Wearable body sensors have a common problem: they need power and antennas, and all that equipment leads to bulky devices that influence your behavior. Stanford researchers, however, have developed a system that could be almost imperceptible. Their BodyNet sticker sensor gathers power and transmits data using an RFID connection to a receiver on nearby clothing, making the sensor itself about as comfortable and flexible as an adhesive bandage. It measures subtle changes in skin that provide a wealth of data for the body, whether it's your heartbeat, breathing rate or muscle activity.
The antenna proved to be the main challenge. They only had to screen-print metallic ink on a rubber sticker to create the antenna, but its signals could weaken as the body moved. The scientists had to develop a novel RFID system that could reliably send signals despite the constant changes.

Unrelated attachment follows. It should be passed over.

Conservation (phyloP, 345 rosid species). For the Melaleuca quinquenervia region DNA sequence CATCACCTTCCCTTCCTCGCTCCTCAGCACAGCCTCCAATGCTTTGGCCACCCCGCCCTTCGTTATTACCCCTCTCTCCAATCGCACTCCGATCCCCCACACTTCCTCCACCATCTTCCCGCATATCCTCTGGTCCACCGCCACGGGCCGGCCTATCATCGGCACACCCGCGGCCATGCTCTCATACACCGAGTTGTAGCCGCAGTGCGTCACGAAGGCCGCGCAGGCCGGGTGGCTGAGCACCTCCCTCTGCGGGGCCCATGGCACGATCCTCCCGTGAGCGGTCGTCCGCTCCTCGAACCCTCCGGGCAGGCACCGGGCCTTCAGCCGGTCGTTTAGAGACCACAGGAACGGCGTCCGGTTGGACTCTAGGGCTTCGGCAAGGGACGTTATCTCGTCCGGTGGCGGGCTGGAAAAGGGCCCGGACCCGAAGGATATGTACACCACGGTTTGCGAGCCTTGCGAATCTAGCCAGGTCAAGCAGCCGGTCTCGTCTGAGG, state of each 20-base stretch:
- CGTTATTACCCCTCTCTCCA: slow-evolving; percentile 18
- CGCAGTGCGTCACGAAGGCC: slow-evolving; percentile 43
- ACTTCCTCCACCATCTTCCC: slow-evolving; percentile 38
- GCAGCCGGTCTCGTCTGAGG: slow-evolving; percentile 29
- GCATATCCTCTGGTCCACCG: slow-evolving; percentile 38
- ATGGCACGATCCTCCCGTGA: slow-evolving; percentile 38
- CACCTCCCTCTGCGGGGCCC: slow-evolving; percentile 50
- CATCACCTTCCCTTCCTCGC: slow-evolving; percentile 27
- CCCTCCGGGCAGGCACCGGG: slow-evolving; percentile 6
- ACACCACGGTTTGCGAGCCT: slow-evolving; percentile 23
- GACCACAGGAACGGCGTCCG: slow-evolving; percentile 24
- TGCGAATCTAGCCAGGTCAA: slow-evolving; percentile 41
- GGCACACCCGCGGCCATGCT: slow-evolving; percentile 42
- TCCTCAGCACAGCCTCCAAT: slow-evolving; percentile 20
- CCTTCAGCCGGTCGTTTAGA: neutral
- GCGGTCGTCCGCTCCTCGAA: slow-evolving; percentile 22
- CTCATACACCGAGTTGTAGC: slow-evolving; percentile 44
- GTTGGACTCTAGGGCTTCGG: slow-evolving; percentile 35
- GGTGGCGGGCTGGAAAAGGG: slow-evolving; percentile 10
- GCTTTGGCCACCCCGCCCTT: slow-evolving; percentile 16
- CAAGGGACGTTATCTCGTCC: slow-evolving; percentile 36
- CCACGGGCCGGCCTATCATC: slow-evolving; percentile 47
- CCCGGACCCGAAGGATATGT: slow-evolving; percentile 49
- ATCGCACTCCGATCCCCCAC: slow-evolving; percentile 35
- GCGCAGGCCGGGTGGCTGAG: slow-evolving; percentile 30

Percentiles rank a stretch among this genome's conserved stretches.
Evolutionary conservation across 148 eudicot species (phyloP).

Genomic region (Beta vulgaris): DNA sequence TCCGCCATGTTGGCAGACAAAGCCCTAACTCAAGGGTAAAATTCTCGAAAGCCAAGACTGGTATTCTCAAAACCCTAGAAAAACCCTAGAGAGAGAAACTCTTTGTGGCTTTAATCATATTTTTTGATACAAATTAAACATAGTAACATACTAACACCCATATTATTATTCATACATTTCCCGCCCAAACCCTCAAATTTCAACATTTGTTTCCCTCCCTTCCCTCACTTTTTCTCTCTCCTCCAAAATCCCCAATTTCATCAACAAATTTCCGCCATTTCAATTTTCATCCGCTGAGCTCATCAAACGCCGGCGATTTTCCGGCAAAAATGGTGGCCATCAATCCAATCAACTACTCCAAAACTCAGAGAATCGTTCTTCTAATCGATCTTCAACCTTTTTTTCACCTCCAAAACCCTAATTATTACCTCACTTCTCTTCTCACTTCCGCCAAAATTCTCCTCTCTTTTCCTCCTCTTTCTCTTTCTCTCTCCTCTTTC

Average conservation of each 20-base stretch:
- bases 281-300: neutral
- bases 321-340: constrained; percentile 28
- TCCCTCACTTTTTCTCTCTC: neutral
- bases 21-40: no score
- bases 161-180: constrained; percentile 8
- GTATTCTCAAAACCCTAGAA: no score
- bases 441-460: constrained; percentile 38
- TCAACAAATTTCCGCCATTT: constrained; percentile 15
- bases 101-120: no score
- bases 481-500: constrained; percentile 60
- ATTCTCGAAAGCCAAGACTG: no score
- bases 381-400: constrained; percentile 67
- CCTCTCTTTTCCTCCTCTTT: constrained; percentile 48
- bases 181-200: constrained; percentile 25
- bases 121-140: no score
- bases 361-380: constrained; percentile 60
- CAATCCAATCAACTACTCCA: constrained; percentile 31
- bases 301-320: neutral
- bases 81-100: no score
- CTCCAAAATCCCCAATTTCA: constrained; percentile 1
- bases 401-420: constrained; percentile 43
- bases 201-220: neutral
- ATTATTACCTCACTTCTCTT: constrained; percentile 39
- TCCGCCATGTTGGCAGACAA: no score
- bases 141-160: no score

The receiver itself is much larger and uses Bluetooth to send data to a smartphone or PC.
BodyNet is currently limited by the need for proximity between the sticker and receiver. That's fine for the initial expected uses, such as tracking heart conditions and sleep disorders, but it wouldn't be very useful in exercise conditions where you can't count on ideal sensor placement. The team may solve this by weaving antennas into the clothing itself.
There are plans beyond that, too. The researchers are already working on stickers that could use sweat to detect body temperature and stress, and they hope to one day offer a full-body sensor array that could collect data while staying out of your way. That could improve the quality of life for people with health conditions, not to mention help athletes track their performance without limiting their movements.